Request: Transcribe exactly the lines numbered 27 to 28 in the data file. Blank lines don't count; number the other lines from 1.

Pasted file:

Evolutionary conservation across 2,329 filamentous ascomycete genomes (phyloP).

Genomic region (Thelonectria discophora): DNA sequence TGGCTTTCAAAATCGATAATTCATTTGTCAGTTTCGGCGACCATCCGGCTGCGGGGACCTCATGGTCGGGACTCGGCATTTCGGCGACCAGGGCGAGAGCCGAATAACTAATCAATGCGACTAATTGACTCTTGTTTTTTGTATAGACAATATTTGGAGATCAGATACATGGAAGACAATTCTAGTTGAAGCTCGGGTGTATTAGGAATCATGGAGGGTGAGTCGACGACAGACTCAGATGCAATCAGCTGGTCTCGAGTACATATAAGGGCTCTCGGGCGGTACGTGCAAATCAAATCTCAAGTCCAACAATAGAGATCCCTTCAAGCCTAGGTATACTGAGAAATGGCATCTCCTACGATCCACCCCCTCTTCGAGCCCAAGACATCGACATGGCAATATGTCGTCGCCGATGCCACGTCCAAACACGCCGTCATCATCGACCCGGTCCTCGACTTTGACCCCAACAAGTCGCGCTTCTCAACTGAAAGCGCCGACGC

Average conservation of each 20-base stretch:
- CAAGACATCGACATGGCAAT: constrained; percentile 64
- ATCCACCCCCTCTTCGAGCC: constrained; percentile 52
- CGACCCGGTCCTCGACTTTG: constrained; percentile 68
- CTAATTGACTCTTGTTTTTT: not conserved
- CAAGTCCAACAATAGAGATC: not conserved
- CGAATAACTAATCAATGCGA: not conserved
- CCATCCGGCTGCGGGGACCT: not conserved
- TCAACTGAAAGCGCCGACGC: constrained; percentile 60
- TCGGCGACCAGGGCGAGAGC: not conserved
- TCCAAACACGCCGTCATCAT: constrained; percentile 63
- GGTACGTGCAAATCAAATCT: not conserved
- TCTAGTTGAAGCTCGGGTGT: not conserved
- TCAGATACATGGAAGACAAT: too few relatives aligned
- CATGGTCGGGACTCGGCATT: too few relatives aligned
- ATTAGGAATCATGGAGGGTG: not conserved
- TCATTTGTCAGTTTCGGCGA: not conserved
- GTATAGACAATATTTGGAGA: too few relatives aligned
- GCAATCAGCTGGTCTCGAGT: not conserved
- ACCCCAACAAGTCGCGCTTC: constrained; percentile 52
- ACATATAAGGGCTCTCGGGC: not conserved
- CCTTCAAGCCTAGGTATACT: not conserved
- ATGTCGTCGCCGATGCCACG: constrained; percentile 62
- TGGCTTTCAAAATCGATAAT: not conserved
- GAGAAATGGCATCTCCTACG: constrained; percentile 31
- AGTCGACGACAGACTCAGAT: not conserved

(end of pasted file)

- GAGAAATGGCATCTCCTACG: constrained; percentile 31
- AGTCGACGACAGACTCAGAT: not conserved